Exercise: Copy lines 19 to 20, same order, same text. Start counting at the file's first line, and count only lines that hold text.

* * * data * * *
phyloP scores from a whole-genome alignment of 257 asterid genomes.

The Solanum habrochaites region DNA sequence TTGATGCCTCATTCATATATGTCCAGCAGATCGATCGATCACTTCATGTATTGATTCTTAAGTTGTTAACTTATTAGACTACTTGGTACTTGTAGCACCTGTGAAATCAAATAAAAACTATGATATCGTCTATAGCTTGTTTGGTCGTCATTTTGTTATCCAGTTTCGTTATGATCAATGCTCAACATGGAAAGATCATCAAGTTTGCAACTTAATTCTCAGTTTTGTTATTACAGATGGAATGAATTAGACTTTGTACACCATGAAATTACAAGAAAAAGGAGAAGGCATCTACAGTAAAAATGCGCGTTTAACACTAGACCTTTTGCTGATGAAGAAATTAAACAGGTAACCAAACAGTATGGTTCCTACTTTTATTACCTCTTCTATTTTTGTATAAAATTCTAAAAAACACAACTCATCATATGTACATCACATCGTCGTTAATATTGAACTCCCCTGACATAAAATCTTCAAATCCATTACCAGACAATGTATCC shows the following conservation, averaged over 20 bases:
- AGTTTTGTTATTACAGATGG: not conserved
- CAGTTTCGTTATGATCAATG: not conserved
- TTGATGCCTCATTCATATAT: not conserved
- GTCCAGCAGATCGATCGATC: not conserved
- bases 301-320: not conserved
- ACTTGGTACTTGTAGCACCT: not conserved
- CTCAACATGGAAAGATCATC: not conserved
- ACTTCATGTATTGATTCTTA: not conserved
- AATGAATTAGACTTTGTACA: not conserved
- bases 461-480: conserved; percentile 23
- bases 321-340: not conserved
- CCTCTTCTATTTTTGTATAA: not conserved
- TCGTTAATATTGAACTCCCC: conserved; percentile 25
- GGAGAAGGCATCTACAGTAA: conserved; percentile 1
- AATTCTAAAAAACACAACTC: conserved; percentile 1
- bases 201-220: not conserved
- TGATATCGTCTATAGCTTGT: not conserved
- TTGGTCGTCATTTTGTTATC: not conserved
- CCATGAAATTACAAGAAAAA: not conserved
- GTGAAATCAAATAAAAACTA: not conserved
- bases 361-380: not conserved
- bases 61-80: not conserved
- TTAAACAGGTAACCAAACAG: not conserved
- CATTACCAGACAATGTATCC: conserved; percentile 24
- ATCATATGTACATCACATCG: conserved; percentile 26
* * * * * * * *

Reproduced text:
- TGATATCGTCTATAGCTTGT: not conserved
- TTGGTCGTCATTTTGTTATC: not conserved